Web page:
UBports, a community project to build Ubuntu for smartphones, has released OTA-16, a new version of Ubuntu Touch with numerous updates – yet the dream of a viable alternative to iOS and Android seems as distant as ever.
Ubuntu Touch was originally an official Canonical project, with version 1.0 released in 2013, but the company withdrew in early 2017 when CEO Mark Shuttleworth stated:
“I took the view that, if convergence was the future and we could deliver it as free software, that would be widely appreciated both in the free software community and in the technology industry, where there is substantial frustration with the existing, closed, alternatives available to manufacturers. I was wrong on both counts.”
The move also ended the development of the Unity desktop, intended to converge desktop and mobile, with Ubuntu reverting to GNOME.
The community-supported UBports project, founded by Norwegian Marius Gripsgard, took over development and released Ubuntu Touch 15.04 OTA-2 in September 2017. That the team has moved up to OTA-16 is impressive; the less good news is that mobiles running Ubuntu Touch are a long way from mainstream.
Ubuntu Touch running on a range of devices (pic: UBports CC-BY-SA-4.0)
It can be pre-installed on Volla Phone or installed after purchase on a range of devices including Fairphone and around 50 others. PinePhone is supported in general by Ubuntu Touch but not by this release. Unfortunately, we do not have any of the compatible devices to hand so a try-out with OTA-16 will have to wait.
The new release updated the Qt framework used for the OS from 5.9.5 to 5.12.9. “Upgrading it put us back inside Qt’s long-term support cycle,” the team stated, as well as enabling future new features. It also helps prepare for an upgrade of the base OS from Ubuntu 16.04 to 20.04, though OTA-16 is still based on 16.04.
The web browser in Ubuntu Touch is called Morph, and based on the Qt WebEngine, which uses de-Googled code from the Chromium project. In this release there is a revamped download system, a fixed-page zoom, and a new checkbox to “always deny location” for a specific web page.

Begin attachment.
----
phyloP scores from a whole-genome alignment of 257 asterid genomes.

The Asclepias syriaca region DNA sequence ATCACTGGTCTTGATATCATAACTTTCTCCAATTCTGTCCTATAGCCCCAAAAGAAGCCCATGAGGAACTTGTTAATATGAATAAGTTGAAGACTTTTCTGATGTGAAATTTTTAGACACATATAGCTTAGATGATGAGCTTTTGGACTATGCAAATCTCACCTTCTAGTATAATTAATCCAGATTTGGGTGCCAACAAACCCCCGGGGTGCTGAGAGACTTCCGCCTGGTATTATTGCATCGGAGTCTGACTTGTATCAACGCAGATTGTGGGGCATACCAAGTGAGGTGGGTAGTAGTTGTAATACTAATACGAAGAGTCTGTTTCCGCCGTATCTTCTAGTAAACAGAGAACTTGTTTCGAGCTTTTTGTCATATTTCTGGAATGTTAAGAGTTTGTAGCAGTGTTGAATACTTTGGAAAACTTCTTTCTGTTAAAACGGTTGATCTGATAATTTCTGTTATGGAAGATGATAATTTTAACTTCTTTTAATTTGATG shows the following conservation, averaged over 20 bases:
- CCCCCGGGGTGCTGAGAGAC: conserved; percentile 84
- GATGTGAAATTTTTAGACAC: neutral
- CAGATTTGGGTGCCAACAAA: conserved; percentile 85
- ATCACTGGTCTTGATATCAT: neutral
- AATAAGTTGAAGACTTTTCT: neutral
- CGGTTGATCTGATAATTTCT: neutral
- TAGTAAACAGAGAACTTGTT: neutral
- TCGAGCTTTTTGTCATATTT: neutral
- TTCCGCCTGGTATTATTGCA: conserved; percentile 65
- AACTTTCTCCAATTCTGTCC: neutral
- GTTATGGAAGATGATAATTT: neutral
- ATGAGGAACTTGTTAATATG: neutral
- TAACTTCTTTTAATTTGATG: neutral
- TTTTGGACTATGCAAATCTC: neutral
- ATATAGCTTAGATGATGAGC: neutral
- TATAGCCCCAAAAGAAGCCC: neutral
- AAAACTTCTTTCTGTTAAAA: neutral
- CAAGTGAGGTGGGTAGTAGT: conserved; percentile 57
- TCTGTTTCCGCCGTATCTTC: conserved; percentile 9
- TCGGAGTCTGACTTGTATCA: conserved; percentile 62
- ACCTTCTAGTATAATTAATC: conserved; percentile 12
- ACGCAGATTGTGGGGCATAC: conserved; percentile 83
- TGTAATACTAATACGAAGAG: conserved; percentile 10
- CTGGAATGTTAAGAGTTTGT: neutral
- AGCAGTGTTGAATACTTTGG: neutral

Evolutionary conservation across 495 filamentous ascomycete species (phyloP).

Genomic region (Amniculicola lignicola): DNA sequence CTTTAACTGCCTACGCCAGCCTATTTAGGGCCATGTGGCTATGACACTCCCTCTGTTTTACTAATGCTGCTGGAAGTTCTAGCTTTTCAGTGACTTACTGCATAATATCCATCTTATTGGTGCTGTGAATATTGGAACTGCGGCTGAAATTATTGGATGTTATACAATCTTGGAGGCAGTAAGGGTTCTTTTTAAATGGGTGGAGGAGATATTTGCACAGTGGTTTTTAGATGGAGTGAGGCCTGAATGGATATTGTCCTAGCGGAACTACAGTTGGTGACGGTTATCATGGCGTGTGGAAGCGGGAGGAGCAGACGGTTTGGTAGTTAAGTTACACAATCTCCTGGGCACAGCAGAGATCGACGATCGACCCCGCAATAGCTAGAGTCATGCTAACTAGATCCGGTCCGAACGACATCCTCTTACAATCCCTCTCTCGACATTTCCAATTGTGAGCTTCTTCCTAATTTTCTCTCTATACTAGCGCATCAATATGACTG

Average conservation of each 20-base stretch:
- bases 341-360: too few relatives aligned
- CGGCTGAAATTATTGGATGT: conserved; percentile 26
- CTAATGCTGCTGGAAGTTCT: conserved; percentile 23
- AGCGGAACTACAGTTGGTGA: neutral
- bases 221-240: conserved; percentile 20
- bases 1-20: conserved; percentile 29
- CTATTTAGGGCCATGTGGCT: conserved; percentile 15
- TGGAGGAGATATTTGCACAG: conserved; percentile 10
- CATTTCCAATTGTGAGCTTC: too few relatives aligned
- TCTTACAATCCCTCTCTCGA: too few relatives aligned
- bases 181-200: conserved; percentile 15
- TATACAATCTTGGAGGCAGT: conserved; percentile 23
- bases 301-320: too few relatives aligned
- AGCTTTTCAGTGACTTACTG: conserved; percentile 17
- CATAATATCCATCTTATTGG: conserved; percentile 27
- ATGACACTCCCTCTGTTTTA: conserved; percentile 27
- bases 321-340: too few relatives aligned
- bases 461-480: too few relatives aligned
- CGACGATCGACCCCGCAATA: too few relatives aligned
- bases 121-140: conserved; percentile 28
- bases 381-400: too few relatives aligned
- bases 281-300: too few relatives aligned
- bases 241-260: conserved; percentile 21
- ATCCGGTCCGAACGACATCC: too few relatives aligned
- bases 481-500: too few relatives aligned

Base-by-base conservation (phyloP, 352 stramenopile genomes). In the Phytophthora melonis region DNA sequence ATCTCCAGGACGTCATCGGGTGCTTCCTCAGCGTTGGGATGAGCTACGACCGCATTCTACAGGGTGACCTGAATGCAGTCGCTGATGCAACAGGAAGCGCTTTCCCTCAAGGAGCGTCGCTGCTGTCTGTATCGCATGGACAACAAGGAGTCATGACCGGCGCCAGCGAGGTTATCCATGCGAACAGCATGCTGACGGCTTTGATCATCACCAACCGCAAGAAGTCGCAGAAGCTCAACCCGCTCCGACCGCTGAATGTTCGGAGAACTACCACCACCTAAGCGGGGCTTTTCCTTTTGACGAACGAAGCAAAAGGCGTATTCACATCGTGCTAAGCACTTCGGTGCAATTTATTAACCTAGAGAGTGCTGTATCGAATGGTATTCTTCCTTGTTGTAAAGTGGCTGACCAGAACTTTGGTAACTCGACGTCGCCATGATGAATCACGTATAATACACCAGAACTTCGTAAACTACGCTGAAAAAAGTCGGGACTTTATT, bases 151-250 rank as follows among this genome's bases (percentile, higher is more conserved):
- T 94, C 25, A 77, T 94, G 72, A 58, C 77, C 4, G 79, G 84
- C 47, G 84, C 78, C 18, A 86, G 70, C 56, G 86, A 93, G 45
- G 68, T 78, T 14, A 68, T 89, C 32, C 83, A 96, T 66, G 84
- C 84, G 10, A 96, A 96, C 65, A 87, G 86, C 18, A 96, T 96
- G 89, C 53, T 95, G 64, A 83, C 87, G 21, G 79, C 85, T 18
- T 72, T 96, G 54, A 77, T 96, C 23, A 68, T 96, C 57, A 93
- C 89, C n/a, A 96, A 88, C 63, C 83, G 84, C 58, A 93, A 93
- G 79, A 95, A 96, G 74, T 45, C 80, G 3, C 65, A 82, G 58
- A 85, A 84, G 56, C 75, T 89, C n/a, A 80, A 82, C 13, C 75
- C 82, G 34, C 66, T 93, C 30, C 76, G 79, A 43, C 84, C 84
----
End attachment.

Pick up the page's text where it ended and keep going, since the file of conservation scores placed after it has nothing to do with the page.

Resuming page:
A previous Canonical-developed web engine called Oxide has not been used since 2018; it seems that some Ubuntu Touch apps depend on Oxide and we were warned that these will now not work. Anbox, which lets users run Android applications, now has its installer included by default, but Anbox itself is not pre-installed. Video recording, which was broken on 32-bit phones designed for Android 7, has been fixed, and there are a number of other improvements.
Ubuntu Touch is not the only Linux-based OS for smartphones. There is also the Debian-based PureOS, used by Librem devices, KDE-supported Plasma Mobile, Jolla’s Sailfish OS, postmarketOS, and more. There are others, like the /e/ Foundation, which uses an OS based on the Android Open Source Project with code added to fill the gap left by Google’s proprietary apps and services. All the options have minuscule market share and are likely to elicit blank looks for those who enquire about them at their local mobile phone stores.
The difficulty has been that while it is easy to see the value of a strong open-source alternative to Android and iOS, there are almost too many options, none of which have mainstream appeal.
The thinking behind Ubuntu Touch, and a possible way out of the problem, was always convergence – the idea that one carefully designed OS can run on both mobile and desktop, and perhaps both at once via connection to a desktop display, keyboard, and mouse. It is a long-standing concept that seems to make sense, but has proved so far impossible to implement well enough to win mass appeal. ®